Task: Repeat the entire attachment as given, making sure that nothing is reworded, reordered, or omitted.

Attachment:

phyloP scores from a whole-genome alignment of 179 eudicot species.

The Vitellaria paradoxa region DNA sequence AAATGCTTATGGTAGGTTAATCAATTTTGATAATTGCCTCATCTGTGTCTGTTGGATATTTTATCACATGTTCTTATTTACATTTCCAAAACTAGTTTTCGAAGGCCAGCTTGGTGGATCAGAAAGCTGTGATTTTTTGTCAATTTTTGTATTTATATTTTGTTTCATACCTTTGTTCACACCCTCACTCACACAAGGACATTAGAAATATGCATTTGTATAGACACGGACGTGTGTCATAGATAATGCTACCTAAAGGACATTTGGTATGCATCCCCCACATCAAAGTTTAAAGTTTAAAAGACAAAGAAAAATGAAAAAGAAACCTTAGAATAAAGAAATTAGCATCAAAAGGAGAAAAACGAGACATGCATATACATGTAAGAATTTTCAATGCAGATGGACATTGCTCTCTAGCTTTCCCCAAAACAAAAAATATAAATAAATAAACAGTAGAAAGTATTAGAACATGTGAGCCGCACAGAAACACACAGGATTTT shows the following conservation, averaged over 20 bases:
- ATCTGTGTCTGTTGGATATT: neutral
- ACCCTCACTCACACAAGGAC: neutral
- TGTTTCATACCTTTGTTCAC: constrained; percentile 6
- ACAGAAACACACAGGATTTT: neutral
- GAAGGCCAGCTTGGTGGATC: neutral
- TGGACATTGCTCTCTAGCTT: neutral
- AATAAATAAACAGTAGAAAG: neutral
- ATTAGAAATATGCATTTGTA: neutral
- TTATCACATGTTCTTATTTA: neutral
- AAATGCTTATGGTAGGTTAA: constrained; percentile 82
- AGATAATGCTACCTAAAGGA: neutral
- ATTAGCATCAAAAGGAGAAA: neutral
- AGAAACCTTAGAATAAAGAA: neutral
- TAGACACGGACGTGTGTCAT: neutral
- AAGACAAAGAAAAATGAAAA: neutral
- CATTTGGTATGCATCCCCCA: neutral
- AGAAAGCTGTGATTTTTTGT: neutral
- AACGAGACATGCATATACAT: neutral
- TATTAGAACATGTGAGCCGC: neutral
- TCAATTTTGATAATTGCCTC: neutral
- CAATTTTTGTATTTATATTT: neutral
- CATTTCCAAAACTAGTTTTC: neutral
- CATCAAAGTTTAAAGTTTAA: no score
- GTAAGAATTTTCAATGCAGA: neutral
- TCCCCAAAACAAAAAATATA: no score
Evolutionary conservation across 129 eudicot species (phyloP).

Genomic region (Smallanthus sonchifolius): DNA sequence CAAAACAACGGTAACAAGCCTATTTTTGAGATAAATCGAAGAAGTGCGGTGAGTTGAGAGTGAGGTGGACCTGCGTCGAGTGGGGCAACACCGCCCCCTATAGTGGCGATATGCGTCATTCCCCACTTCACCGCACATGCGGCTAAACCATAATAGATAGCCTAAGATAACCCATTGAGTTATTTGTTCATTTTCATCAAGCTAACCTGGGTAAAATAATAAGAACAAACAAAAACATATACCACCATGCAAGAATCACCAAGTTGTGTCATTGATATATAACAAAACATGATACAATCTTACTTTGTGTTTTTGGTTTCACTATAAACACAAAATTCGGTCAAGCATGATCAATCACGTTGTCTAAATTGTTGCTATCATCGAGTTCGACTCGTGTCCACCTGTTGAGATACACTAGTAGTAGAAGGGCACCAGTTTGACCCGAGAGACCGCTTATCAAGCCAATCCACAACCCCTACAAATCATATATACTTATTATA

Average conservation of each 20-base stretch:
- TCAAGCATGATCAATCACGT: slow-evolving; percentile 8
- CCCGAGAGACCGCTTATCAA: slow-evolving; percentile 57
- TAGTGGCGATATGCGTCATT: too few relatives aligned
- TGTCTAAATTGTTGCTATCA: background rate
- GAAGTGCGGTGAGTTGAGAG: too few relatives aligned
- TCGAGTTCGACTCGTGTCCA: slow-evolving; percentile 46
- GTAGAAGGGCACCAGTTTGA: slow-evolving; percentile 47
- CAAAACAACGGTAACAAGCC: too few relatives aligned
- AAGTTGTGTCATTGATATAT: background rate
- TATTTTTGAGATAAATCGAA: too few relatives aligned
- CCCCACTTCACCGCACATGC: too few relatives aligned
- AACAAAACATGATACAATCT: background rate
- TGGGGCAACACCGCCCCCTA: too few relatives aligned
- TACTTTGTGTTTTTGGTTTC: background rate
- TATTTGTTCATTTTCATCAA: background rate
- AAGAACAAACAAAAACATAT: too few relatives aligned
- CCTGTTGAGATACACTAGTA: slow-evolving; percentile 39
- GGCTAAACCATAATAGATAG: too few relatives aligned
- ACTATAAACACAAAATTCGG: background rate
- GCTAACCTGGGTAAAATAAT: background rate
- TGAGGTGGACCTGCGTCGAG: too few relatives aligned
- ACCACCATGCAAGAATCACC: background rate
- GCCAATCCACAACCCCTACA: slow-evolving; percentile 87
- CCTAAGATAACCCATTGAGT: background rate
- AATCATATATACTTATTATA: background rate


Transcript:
phyloP scores from a whole-genome alignment of 179 eudicot species.

The Vitellaria paradoxa region DNA sequence AAATGCTTATGGTAGGTTAATCAATTTTGATAATTGCCTCATCTGTGTCTGTTGGATATTTTATCACATGTTCTTATTTACATTTCCAAAACTAGTTTTCGAAGGCCAGCTTGGTGGATCAGAAAGCTGTGATTTTTTGTCAATTTTTGTATTTATATTTTGTTTCATACCTTTGTTCACACCCTCACTCACACAAGGACATTAGAAATATGCATTTGTATAGACACGGACGTGTGTCATAGATAATGCTACCTAAAGGACATTTGGTATGCATCCCCCACATCAAAGTTTAAAGTTTAAAAGACAAAGAAAAATGAAAAAGAAACCTTAGAATAAAGAAATTAGCATCAAAAGGAGAAAAACGAGACATGCATATACATGTAAGAATTTTCAATGCAGATGGACATTGCTCTCTAGCTTTCCCCAAAACAAAAAATATAAATAAATAAACAGTAGAAAGTATTAGAACATGTGAGCCGCACAGAAACACACAGGATTTT shows the following conservation, averaged over 20 bases:
- ATCTGTGTCTGTTGGATATT: neutral
- ACCCTCACTCACACAAGGAC: neutral
- TGTTTCATACCTTTGTTCAC: constrained; percentile 6
- ACAGAAACACACAGGATTTT: neutral
- GAAGGCCAGCTTGGTGGATC: neutral
- TGGACATTGCTCTCTAGCTT: neutral
- AATAAATAAACAGTAGAAAG: neutral
- ATTAGAAATATGCATTTGTA: neutral
- TTATCACATGTTCTTATTTA: neutral
- AAATGCTTATGGTAGGTTAA: constrained; percentile 82
- AGATAATGCTACCTAAAGGA: neutral
- ATTAGCATCAAAAGGAGAAA: neutral
- AGAAACCTTAGAATAAAGAA: neutral
- TAGACACGGACGTGTGTCAT: neutral
- AAGACAAAGAAAAATGAAAA: neutral
- CATTTGGTATGCATCCCCCA: neutral
- AGAAAGCTGTGATTTTTTGT: neutral
- AACGAGACATGCATATACAT: neutral
- TATTAGAACATGTGAGCCGC: neutral
- TCAATTTTGATAATTGCCTC: neutral
- CAATTTTTGTATTTATATTT: neutral
- CATTTCCAAAACTAGTTTTC: neutral
- CATCAAAGTTTAAAGTTTAA: no score
- GTAAGAATTTTCAATGCAGA: neutral
- TCCCCAAAACAAAAAATATA: no score
Evolutionary conservation across 129 eudicot species (phyloP).

Genomic region (Smallanthus sonchifolius): DNA sequence CAAAACAACGGTAACAAGCCTATTTTTGAGATAAATCGAAGAAGTGCGGTGAGTTGAGAGTGAGGTGGACCTGCGTCGAGTGGGGCAACACCGCCCCCTATAGTGGCGATATGCGTCATTCCCCACTTCACCGCACATGCGGCTAAACCATAATAGATAGCCTAAGATAACCCATTGAGTTATTTGTTCATTTTCATCAAGCTAACCTGGGTAAAATAATAAGAACAAACAAAAACATATACCACCATGCAAGAATCACCAAGTTGTGTCATTGATATATAACAAAACATGATACAATCTTACTTTGTGTTTTTGGTTTCACTATAAACACAAAATTCGGTCAAGCATGATCAATCACGTTGTCTAAATTGTTGCTATCATCGAGTTCGACTCGTGTCCACCTGTTGAGATACACTAGTAGTAGAAGGGCACCAGTTTGACCCGAGAGACCGCTTATCAAGCCAATCCACAACCCCTACAAATCATATATACTTATTATA

Average conservation of each 20-base stretch:
- TCAAGCATGATCAATCACGT: slow-evolving; percentile 8
- CCCGAGAGACCGCTTATCAA: slow-evolving; percentile 57
- TAGTGGCGATATGCGTCATT: too few relatives aligned
- TGTCTAAATTGTTGCTATCA: background rate
- GAAGTGCGGTGAGTTGAGAG: too few relatives aligned
- TCGAGTTCGACTCGTGTCCA: slow-evolving; percentile 46
- GTAGAAGGGCACCAGTTTGA: slow-evolving; percentile 47
- CAAAACAACGGTAACAAGCC: too few relatives aligned
- AAGTTGTGTCATTGATATAT: background rate
- TATTTTTGAGATAAATCGAA: too few relatives aligned
- CCCCACTTCACCGCACATGC: too few relatives aligned
- AACAAAACATGATACAATCT: background rate
- TGGGGCAACACCGCCCCCTA: too few relatives aligned
- TACTTTGTGTTTTTGGTTTC: background rate
- TATTTGTTCATTTTCATCAA: background rate
- AAGAACAAACAAAAACATAT: too few relatives aligned
- CCTGTTGAGATACACTAGTA: slow-evolving; percentile 39
- GGCTAAACCATAATAGATAG: too few relatives aligned
- ACTATAAACACAAAATTCGG: background rate
- GCTAACCTGGGTAAAATAAT: background rate
- TGAGGTGGACCTGCGTCGAG: too few relatives aligned
- ACCACCATGCAAGAATCACC: background rate
- GCCAATCCACAACCCCTACA: slow-evolving; percentile 87
- CCTAAGATAACCCATTGAGT: background rate
- AATCATATATACTTATTATA: background rate